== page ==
News & Updates
by Justin Morrow
Are you a writer who finds themselves staring at a blank page for hours on end? We're here to help.
While some people believe writer's block isn't a real thing ("Have you ever heard of plumber's block?"), it has been subject of a great deal of writing and filmmaking. Kind of ironic, no?
I tried it out and got everything from the mundane—"An investigative reporter has 24 hours to find the evidence"— to the cryptic—"A disinterested train driver and a thief get together to solve a mystery."
Another great resource is Stone Savage's massive Seventh Sanctum, with everything from the so-called What-If-inator to a Writing Challenges page: "The story takes place a century into the future. During the story, someone turns another person in." Or: "A character opens a chest. A character is hungry throughout most of the story. During the story, a character becomes pregnant."
Screenwriters will find particular delight in the Action Film generator, which produces gems in the style of "in-a-world" trailers, e.g.: "In a crime-ridden kingdom, in a time of ghosts, two smugglers try to find the truth."
According to famed artist Chuck Close, “The advice I like to give young artists…is not to wait around for inspiration. Inspiration is for amateurs; the rest of us just show up and get to work. If you wait around for the clouds to part and a bolt of lightning to strike you in the brain, you are not going to make an awful lot of work. All the best ideas come out of the process; they come out of the work itself.”
If that's not enough, this list of Ted Talks for writers is great; here, Tracy Chevalier, author of the novelGirl with a Pearl Earring (adapted into the film of the same name) discusses how creative works spawn more creative works, including her own:
Always remember that, in the end, creative work is play. An advanced form of play, maybe, but play nonetheless. There's no reason it can't be fun.
So, shake off the dust, take a walk (lots of writers are inveterate walkers, by the way), and remove yourself from your comfort zone; you might be happy with what you find there. If not, at least you'll have a new perspective. Sometimes that's all you need.
Check this out on nofilmschool.com
NBCUniversal has set a deal to buy DreamWorks Animation for $3.8 billion in cash, giving the Comcast-owned media conglomerate added heft in its effort to compete with rivals like Disney, Time Warner and Viacom, all of which cater more directly to kid-and family audiences.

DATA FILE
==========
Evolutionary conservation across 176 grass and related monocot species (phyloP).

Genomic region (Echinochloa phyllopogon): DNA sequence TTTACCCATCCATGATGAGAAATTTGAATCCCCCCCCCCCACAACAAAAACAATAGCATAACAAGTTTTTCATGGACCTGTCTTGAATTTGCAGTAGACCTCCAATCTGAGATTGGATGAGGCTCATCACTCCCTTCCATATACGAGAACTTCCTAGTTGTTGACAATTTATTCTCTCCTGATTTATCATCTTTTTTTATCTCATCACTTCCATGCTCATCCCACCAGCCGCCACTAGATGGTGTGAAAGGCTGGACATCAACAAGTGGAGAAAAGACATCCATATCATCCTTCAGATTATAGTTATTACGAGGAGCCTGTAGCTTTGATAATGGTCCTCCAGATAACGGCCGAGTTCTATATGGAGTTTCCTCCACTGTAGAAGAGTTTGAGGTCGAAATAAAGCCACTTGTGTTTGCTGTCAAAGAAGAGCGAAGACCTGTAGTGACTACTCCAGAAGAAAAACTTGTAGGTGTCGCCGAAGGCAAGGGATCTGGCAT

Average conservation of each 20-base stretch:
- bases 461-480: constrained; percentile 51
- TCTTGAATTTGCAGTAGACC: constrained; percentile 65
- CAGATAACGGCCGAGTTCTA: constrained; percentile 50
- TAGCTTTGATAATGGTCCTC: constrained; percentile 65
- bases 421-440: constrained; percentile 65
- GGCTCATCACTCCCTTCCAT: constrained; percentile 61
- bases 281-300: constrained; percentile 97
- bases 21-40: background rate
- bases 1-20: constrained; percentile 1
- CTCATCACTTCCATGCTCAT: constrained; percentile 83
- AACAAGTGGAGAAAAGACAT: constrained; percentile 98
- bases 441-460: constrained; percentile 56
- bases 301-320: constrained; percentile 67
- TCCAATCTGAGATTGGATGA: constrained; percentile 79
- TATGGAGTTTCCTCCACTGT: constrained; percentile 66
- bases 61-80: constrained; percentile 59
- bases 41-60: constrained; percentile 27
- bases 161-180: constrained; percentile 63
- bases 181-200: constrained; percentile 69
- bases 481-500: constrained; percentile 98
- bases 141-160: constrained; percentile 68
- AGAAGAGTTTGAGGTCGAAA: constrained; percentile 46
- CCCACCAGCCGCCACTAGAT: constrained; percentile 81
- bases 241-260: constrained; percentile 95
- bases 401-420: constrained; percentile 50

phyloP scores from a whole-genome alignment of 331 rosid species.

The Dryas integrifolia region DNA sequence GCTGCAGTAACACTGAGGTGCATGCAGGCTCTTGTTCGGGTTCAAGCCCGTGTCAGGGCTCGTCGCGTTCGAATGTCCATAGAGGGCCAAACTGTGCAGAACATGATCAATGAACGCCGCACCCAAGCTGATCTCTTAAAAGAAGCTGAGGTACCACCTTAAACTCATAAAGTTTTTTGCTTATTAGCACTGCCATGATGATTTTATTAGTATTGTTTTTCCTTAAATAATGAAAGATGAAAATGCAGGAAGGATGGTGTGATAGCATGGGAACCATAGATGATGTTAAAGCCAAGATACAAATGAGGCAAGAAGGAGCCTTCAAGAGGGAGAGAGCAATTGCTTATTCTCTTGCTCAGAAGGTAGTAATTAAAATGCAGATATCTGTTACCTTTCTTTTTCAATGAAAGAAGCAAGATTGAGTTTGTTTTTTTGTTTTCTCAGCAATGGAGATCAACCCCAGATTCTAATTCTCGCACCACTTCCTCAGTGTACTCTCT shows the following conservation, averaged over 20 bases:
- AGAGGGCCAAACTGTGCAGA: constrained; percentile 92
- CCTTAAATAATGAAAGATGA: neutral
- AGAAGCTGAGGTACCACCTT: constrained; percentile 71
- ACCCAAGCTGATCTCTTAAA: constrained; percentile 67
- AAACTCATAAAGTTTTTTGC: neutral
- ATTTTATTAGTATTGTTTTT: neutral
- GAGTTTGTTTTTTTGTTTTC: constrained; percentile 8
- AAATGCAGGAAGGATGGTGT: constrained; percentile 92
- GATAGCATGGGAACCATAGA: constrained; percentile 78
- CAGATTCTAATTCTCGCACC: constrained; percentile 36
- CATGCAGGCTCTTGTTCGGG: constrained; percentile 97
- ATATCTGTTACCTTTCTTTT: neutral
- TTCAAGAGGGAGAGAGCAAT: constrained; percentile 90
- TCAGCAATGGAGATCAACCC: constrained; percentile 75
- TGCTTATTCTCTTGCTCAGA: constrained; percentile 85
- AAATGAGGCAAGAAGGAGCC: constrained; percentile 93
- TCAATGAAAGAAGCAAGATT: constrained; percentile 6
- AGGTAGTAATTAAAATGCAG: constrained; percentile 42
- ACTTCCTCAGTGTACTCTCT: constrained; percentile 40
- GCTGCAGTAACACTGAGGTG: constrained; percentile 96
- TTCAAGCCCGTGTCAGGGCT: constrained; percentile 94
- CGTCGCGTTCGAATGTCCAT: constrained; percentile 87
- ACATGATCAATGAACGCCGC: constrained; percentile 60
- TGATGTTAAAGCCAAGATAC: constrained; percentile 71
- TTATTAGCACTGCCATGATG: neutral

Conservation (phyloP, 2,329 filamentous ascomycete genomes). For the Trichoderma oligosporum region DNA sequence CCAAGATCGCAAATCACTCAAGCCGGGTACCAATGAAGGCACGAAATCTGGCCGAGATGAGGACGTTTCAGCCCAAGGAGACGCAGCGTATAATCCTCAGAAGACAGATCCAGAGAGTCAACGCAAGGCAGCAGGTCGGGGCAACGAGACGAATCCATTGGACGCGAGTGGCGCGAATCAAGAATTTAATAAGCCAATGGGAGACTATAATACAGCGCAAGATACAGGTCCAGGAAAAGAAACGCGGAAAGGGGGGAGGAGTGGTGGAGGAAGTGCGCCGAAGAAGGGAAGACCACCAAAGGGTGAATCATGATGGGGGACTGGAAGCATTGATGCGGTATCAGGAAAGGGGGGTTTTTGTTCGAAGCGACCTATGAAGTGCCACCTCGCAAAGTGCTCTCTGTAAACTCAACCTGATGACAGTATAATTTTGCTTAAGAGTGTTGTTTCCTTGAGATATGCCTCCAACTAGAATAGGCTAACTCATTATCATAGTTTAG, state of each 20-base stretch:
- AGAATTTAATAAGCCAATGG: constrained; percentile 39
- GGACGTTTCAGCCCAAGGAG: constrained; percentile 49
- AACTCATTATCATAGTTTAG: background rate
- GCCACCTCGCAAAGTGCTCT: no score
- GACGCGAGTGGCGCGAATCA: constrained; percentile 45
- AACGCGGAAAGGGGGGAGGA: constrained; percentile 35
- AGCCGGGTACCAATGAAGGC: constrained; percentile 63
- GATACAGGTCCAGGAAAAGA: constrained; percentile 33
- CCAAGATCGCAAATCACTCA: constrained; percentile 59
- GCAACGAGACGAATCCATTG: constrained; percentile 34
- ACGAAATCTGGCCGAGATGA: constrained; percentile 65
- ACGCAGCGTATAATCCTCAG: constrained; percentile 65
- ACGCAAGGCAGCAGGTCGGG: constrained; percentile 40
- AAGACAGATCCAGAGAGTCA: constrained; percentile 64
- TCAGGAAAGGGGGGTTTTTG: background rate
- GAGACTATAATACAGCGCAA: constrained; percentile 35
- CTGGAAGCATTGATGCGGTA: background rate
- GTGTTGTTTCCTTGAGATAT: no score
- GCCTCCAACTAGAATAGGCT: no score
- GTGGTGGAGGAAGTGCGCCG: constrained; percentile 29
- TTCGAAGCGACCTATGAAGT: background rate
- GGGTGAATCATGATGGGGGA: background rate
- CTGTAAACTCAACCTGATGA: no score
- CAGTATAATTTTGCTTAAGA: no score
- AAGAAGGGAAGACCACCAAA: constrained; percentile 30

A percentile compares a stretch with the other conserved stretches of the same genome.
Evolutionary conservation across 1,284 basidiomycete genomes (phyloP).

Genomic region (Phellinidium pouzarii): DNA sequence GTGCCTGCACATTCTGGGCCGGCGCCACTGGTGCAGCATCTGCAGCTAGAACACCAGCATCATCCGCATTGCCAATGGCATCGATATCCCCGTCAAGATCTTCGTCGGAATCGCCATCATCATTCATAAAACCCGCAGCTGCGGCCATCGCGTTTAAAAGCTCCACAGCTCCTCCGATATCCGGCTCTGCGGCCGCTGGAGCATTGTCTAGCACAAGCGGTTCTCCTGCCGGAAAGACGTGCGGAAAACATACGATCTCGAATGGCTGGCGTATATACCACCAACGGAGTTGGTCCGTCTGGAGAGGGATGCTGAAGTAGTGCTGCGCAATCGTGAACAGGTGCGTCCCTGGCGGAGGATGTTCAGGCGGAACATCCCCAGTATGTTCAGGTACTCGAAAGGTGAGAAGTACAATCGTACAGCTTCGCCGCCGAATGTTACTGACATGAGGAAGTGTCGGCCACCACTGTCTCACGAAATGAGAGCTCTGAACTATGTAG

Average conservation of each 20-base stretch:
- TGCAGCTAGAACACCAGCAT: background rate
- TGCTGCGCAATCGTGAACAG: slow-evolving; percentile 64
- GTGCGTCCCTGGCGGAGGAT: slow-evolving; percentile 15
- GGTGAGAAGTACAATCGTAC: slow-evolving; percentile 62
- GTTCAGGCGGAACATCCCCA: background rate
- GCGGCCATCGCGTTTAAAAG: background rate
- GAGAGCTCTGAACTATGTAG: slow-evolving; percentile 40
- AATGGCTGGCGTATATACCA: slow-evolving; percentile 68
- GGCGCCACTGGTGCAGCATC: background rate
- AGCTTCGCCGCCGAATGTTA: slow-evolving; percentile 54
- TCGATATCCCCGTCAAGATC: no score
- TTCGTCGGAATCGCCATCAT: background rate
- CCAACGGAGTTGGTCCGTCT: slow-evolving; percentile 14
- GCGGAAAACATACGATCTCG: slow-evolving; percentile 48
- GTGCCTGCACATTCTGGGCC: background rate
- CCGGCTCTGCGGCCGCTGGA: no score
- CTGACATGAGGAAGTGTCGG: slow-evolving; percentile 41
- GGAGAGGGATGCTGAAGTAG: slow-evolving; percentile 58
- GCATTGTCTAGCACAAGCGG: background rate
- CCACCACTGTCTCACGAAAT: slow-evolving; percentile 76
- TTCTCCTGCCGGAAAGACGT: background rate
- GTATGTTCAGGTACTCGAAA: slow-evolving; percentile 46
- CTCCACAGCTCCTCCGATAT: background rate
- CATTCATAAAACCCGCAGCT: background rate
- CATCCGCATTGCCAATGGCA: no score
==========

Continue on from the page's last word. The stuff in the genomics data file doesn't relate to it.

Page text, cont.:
The deal values DreamWorks Animation at $41 a share, a rich premium over the company’s recent trading levels. The total equity value of the deal, including debt, is $4.1 billion. Shares in the smaller company surged nearly 25% in earlier trading after the announcement was made.
DreamWorks Animation will become part of NBCUniversal’s Universal Filmed Entertainment Group. Chris Meledandri, head of Universal’s Illumination Entertainment animation wing, will oversee operations. The DreamWorks Animation brand will remain intact as an imprint.
After the sale closes, DreamWorks Animation CEO Jeffrey Katzenberg will become chairman of DreamWorks Animation New Media, comprising its ownership stakes in AwesomenessTV and Nova, which will be part of NBCUniversal although it’s unclear where the unit will be housed within the company. Katzenberg will also serve as a consultant to NBCUniversal. Though he remains committed to his work with Comcast, those close to Katzenberg expect he will remain active in his own business endeavors independent of that cable giant.
DreamWorks will help us grow our film, television, theme parks and consumer products businesses for years to come,” said NBCUniversal CEO Steve Burke. ” We are fortunate to have Illumination founder Chris Meledandri to help guide the growth of the DreamWorks Animation business in the future.”
The deal is expected to close by the end of the year. There is a $200 million breakup fee if the pact falls apart and does not receive regulatory approval, according to public filings. DreamWorks Animation marks the latest investment in a major entertainment content engine by NBCUniversal parent Comcast, the cable giant that took over the Peacock from GE in 2011.
“This agreement not only delivers significant value for our shareholders, but also supports NBCUniversal’s growing family entertainment business,” Katzenberg said. “As for my role, I am incredibly excited to continue exploring the potential of AwesomenessTV, NOVA and other new media opportunities, and can’t wait to get started.”